I can't make a strong case for the configuration options, I'm probably missing the extra command line arguments that get passed to loaddata/dumpdata.

comment:3 in reply to: ↑ 2 ; follow-up: Changed 8 years ago by russellm

Replying to Adam Schmideg:

I haven't seen the syntax elsewhere, I haven't even seen putting different table data into a single csv file. I just needed a header that stands out.

Ok. In this case, you will need to make a case for why your header is the right one. Other serializers (YAML, XML, JSON) are unambiguous, and use the syntax as-published. If you are going to invent a syntax, you will need to convince us that your chosen syntax is the right one (i.e., it is a common 'comment' format, or it matches the headers produced by Excel, or some such thing).

I can't make a strong case for the configuration options, I'm probably missing the extra command line arguments that get passed to loaddata/dumpdata.

I think you missed my point. Ideally, you want to avoid configuration options at all. Some are unavoidable (such as the unicode handling options for the JSON backend), and some are common (such as indent). Ideally, you only want options that are 'common'; a small number of other options may be acceptable, but you would need to make a good case for them.

To me, having an option like format=Excel suggests that at a user level, you actually have two serializers. They may share a lot of implementation, but the public interface should be separate.

I haven't dug in detail to work out why 'nice_foreign_keys' exists, but by the looks of it, it isn't required functionality at all. Foreign keys should be integers (ignoring non-numerical keys for the moment) - not strings containing some magic syntax.

comment:4 in reply to: ↑ 3 ; follow-up: Changed 8 years ago by Adam Schmideg <adam@…>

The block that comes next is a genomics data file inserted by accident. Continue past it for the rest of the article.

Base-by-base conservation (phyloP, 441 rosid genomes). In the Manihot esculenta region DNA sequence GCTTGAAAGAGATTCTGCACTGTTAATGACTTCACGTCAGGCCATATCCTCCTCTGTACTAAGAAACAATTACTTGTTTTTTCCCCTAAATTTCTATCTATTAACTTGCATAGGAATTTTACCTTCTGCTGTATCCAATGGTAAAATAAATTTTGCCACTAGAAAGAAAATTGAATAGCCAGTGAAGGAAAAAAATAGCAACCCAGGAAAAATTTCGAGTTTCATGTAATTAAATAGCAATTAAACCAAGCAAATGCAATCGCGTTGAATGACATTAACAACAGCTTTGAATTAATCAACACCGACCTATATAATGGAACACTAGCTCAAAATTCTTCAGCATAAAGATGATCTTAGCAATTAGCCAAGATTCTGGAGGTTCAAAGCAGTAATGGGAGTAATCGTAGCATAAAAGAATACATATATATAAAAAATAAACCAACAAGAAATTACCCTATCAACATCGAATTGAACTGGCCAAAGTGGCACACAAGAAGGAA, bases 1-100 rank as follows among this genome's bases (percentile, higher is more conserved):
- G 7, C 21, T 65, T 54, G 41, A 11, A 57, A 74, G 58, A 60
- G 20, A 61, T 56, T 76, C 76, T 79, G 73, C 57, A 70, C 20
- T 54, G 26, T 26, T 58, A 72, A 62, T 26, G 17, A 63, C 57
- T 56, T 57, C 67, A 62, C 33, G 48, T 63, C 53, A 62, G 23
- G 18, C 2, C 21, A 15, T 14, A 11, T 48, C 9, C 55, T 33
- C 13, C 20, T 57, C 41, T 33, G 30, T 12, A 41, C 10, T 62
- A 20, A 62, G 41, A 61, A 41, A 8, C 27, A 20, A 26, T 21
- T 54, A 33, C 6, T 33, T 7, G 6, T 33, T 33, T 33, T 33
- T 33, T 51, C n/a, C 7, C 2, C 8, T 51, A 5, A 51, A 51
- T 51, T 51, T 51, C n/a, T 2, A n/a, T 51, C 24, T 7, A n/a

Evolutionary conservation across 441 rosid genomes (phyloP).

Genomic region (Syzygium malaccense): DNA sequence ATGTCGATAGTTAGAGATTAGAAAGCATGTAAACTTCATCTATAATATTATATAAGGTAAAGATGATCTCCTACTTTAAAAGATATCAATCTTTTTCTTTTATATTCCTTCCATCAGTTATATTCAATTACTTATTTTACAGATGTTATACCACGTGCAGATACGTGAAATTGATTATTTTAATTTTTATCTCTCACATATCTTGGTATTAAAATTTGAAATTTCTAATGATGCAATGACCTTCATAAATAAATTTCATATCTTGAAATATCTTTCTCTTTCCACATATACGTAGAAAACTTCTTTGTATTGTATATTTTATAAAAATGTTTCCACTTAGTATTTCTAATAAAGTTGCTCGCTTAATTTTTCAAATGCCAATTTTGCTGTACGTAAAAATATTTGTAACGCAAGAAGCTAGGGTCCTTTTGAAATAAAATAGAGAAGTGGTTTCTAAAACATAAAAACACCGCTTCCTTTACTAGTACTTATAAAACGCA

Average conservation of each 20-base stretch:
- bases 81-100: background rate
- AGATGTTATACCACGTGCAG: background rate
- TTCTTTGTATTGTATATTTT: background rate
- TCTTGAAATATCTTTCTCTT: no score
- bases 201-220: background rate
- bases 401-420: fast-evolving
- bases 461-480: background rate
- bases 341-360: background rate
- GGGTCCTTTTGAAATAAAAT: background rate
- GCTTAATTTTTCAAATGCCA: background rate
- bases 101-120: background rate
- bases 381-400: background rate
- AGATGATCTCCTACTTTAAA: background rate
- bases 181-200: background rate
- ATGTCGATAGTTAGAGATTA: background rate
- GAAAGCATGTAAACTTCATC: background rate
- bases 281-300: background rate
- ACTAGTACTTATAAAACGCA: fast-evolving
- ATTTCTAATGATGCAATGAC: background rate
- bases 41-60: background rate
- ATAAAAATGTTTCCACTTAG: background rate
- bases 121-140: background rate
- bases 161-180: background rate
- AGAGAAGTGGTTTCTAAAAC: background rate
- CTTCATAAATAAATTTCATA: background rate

Replying to russellm:

I haven't seen the syntax elsewhere, I haven't even seen putting different table data into a single csv file. I just needed a header that stands out.

Ok. In this case, you will need to make a case for why your header is the right one. Other serializers (YAML, XML, JSON) are unambiguous, and use the syntax as-published. If you are going to invent a syntax, you will need to convince us that your chosen syntax is the right one (i.e., it is a common 'comment' format, or it matches the headers produced by Excel, or some such thing).

After some googling I still couldn't find a reference to putting multiple table data into a single csv file. So I'm going to invent a syntax for it keeping in mind that it should

  • be handled by spreadsheet applications
  • be friendly to processing by grep, sed, etc.
  • look human.

I see two locations for table metadata,

  1. right before the corresponding table data
  2. at the beginning of the csv file

I would go with the 1st option to be able to split the file easily into separate csv files for each table. My suggestion is

news_reporter:id,name
1,John Doe
2,Mary Poppins

news_article:id,reporter_id,text
1,1,Being And Time
2,1,Life After Life